IndustrialHeritageIreland reports on two recent outbreaks of cargo cultism in Norn Iron. Folk in Tyrone want the whole of the Ulster Canal to be restored to its, er, former glory, which presumably means without any water west of Monaghan, while a Sinn Féin MLA wants to lumber Waterways Ireland with responsibility for the useless Strabane Canal on which £1.3 million has already been wasted.
What is it with Sinn Féin and canals? I realise that Irish republicanism is by definition a backward-looking creed, with little contact with reality, but why not look to (say) early nineteenth century technology, like the steam railway, rather than that of the eighteenth century?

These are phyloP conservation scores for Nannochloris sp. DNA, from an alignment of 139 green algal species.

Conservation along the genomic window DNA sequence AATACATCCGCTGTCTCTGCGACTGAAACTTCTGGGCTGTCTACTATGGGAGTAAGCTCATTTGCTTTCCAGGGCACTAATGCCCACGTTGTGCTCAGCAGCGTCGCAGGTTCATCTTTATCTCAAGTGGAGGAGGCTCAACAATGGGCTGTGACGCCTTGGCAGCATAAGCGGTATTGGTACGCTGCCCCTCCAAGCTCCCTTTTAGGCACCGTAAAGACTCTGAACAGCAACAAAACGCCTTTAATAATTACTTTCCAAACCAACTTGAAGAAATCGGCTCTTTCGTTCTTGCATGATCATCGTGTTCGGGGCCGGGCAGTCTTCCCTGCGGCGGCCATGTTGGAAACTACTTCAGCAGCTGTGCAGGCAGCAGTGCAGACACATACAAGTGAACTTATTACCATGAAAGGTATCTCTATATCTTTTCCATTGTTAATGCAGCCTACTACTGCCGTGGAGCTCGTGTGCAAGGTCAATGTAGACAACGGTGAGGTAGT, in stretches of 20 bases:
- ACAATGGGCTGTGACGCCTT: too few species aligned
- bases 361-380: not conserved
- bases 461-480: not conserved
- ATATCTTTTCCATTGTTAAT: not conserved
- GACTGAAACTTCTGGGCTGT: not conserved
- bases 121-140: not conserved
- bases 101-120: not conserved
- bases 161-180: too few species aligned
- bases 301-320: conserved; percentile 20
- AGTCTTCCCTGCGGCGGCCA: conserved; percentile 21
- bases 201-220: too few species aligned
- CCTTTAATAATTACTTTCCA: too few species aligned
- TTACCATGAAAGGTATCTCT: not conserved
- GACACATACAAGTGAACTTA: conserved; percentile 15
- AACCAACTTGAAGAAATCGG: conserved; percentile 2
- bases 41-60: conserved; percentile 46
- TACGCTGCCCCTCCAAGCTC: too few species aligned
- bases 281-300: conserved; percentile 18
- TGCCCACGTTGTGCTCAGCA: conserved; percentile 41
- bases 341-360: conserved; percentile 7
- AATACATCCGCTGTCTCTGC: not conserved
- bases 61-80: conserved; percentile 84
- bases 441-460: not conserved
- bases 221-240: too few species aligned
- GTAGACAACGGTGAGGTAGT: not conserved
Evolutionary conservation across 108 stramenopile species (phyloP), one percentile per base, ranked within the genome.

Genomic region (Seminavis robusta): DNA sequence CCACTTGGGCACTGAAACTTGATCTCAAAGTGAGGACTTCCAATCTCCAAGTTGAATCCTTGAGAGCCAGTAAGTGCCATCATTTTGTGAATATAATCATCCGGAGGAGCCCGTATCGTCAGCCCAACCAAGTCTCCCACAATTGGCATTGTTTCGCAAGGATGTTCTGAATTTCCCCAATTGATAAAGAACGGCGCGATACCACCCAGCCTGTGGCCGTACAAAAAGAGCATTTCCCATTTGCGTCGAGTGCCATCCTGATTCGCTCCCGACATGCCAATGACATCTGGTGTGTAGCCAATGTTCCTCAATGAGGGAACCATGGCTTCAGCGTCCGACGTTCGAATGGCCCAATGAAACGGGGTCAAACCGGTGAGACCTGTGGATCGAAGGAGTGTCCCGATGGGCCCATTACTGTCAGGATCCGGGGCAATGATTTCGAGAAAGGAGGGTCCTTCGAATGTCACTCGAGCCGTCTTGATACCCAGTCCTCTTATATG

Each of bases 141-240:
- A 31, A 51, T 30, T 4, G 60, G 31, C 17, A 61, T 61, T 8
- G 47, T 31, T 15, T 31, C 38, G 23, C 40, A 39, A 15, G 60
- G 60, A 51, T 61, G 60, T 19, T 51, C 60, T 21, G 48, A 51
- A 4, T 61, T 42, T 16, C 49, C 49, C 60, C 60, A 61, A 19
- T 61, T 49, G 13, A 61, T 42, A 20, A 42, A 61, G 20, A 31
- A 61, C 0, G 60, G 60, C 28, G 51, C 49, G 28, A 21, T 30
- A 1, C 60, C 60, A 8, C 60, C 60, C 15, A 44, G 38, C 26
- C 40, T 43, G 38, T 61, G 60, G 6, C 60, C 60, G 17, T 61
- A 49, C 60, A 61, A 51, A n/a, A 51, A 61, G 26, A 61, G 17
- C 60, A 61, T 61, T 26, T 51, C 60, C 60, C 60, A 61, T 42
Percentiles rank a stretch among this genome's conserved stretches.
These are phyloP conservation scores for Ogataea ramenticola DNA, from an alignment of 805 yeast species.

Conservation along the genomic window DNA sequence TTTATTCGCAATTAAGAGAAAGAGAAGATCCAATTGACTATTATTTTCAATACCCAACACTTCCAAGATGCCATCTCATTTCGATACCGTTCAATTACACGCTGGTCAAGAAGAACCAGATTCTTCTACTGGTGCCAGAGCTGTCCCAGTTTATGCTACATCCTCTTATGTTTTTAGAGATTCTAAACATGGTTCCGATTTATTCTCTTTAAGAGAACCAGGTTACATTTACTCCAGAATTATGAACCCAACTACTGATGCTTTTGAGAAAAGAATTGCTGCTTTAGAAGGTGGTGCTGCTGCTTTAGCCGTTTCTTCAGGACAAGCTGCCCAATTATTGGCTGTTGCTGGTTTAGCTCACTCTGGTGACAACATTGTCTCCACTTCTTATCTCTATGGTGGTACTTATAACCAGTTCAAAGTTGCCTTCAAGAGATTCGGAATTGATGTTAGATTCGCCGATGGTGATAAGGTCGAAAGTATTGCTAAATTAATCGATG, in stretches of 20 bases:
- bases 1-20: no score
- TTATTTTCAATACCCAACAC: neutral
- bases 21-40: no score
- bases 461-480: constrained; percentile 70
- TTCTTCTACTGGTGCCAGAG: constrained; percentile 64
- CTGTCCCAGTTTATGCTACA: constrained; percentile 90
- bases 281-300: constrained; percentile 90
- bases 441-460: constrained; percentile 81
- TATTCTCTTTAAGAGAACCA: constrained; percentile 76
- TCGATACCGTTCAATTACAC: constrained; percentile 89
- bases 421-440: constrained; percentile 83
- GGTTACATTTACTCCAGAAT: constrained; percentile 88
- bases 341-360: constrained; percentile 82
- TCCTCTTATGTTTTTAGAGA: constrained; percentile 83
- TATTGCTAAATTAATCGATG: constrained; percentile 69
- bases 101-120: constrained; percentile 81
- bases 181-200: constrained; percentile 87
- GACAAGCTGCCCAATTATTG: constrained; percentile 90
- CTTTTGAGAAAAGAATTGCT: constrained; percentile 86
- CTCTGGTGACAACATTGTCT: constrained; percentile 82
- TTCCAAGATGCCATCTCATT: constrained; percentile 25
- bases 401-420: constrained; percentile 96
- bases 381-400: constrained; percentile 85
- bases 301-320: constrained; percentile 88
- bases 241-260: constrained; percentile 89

Part of the problem, I suspect, is that Sinn Féin folk, especially those who are subjects of Her current Majesty, adopt a British conception of inland waterways. In Britain, canals dominate and boats must travel slowly, no faster than the horse-drawn vessels of the eighteenth and nineteenth centuries. But Irish waterways are dominated by lakes, whereon modern folk like to zoom around in fast boats: jetskis, speedboats and skiboats, fast cruisers. Such boats are entirely unsuitable for canals: they damage the banks and the pace bores their owners.
As it happens, we have lots of lakes where owners can zoom. [I’d prefer if they didn’t, but that’s the way it is.] And with reductions in the amount of boating activity, we don’t need any additional waterways. Sinn Féin, though, doesn’t seem to have grasped this. Stuck in the eighteenth century, it wants canals. I suppose we should be grateful it isn’t proposing to have the taxpayer stump up for coal-mines as well.